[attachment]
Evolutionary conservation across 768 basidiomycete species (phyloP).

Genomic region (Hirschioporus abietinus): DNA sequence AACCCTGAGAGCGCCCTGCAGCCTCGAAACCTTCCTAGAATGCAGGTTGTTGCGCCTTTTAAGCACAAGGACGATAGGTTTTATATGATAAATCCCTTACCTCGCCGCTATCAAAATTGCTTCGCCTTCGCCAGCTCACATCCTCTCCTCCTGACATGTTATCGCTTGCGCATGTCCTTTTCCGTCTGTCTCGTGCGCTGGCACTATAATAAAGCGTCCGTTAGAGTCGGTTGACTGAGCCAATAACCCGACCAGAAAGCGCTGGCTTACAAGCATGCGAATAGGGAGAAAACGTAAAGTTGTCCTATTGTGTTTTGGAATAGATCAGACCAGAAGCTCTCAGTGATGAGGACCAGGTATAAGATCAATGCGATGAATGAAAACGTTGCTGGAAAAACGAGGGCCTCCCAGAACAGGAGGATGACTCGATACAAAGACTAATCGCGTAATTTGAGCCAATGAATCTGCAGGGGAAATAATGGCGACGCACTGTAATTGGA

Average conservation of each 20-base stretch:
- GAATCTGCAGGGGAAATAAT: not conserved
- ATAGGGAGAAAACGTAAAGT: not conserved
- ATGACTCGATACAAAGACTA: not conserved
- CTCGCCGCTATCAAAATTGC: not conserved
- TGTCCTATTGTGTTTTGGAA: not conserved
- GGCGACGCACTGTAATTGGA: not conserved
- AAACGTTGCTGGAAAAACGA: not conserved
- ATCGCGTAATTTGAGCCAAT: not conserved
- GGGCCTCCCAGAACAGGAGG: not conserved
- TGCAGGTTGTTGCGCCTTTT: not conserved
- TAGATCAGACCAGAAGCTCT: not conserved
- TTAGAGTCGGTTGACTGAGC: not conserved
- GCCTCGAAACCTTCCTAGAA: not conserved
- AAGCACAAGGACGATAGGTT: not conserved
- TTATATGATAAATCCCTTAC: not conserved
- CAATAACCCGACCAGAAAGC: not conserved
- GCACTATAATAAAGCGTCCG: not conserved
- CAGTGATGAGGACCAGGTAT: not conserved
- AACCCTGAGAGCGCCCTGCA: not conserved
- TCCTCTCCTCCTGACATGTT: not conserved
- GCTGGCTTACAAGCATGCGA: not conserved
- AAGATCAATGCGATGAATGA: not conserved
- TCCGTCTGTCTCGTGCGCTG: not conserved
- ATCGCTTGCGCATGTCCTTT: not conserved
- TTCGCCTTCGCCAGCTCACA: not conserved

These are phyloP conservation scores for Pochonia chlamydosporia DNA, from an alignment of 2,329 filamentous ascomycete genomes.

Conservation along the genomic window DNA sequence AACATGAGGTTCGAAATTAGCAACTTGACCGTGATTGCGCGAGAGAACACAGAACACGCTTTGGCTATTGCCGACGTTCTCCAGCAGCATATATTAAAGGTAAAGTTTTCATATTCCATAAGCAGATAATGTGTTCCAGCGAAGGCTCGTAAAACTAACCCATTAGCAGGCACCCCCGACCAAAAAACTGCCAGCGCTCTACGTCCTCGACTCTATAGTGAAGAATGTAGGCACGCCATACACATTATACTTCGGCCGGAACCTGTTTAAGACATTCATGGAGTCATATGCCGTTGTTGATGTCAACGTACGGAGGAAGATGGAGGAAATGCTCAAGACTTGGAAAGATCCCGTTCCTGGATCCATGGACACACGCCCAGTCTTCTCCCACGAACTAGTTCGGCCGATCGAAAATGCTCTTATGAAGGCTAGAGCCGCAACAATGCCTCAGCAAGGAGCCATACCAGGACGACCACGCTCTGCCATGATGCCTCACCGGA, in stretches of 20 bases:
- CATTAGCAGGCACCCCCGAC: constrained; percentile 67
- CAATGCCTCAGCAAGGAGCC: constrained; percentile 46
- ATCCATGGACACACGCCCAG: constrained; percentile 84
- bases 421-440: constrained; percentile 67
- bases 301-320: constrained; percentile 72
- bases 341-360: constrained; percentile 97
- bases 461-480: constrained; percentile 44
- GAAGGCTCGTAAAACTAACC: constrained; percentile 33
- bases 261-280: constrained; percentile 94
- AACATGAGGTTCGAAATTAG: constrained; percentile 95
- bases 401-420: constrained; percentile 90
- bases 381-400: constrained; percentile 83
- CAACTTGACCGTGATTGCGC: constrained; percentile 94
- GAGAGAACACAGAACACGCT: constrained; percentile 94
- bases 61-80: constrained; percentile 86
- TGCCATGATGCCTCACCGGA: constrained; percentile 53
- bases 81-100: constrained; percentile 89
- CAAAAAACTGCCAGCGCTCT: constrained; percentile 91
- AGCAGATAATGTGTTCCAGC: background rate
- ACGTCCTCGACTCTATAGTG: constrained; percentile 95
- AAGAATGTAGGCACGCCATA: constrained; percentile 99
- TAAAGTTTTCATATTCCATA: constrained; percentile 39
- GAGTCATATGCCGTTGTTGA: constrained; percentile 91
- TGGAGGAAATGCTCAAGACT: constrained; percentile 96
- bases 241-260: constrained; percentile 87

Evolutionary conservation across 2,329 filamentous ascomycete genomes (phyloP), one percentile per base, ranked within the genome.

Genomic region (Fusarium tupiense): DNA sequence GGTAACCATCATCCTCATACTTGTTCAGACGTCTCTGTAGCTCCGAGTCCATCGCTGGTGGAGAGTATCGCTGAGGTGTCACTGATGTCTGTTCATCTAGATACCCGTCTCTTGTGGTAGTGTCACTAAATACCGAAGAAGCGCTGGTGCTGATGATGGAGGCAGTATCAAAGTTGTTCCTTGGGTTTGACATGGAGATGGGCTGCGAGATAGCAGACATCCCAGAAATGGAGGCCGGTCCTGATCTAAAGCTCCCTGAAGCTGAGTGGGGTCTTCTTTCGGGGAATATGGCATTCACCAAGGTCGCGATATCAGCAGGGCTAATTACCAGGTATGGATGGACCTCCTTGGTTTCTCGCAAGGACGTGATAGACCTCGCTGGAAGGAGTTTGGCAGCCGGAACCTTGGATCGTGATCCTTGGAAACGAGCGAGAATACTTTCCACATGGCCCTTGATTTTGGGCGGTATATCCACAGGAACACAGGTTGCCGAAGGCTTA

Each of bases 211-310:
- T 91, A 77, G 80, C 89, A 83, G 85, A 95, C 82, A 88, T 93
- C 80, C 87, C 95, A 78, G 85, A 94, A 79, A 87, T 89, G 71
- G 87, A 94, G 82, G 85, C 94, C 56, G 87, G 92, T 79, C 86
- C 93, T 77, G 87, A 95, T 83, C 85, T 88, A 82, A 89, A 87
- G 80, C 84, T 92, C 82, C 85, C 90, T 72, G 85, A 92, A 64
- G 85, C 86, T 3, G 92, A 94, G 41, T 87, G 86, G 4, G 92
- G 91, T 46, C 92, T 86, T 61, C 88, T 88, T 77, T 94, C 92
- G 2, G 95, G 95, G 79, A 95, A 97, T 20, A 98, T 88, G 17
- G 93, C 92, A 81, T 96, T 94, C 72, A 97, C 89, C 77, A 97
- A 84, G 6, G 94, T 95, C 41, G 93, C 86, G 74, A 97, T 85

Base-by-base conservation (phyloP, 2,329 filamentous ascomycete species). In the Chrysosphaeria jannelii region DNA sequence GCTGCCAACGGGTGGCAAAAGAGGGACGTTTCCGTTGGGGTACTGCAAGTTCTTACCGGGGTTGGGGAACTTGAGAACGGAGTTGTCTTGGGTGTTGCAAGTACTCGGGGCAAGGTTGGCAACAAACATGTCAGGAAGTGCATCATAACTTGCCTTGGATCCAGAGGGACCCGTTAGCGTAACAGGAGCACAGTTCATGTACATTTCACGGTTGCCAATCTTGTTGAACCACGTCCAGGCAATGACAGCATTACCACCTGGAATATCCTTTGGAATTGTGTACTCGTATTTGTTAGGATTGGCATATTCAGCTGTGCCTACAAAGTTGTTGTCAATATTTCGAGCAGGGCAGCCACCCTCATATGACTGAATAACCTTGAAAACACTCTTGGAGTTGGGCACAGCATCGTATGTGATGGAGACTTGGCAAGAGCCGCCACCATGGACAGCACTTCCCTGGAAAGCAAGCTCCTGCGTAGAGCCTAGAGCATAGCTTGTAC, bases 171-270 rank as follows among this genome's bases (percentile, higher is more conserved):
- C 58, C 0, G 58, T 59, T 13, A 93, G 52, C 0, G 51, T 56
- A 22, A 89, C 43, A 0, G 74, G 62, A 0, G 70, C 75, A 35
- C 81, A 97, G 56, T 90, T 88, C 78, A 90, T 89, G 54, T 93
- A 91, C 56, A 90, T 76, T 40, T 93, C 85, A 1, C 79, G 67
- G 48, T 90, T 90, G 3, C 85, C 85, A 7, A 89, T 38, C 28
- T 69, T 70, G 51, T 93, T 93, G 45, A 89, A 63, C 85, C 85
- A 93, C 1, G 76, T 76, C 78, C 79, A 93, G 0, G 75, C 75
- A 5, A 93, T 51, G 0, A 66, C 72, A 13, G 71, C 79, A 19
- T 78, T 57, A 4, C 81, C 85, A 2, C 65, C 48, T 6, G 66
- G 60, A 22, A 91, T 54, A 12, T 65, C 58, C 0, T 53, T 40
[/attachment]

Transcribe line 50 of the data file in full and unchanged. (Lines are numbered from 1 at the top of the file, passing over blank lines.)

- ACGTCCTCGACTCTATAGTG: constrained; percentile 95